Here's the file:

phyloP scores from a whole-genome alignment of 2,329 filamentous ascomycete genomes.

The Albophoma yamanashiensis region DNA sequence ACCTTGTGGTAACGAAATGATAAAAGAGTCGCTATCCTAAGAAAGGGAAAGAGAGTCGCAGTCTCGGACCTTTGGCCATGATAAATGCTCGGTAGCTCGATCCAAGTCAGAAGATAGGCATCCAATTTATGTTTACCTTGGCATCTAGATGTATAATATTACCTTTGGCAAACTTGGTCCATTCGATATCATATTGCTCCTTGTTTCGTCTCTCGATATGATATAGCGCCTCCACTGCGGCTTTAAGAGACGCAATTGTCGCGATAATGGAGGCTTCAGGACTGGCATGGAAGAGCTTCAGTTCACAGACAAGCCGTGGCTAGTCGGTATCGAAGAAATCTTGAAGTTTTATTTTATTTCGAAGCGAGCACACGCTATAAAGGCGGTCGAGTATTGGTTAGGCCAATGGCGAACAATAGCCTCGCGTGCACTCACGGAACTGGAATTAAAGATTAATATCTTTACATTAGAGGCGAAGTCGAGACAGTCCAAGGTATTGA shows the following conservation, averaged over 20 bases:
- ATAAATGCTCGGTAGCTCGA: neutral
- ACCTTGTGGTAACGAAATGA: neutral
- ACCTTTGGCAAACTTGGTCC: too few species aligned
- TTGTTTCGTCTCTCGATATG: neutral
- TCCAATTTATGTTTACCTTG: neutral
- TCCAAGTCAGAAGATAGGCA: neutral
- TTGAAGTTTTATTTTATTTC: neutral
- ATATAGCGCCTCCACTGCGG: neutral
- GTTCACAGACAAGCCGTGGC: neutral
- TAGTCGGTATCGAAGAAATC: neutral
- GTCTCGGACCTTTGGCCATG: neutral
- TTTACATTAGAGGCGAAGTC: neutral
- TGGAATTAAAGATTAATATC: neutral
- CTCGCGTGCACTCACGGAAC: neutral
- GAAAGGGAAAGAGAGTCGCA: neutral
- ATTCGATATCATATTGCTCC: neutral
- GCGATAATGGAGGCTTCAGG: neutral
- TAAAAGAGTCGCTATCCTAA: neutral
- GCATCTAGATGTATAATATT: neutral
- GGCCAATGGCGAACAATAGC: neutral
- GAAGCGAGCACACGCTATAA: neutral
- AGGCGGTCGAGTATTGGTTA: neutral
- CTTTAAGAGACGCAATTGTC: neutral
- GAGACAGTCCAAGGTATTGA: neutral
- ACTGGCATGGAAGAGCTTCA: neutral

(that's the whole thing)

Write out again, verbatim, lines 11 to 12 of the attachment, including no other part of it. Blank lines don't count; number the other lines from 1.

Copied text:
- GTTCACAGACAAGCCGTGGC: neutral
- TAGTCGGTATCGAAGAAATC: neutral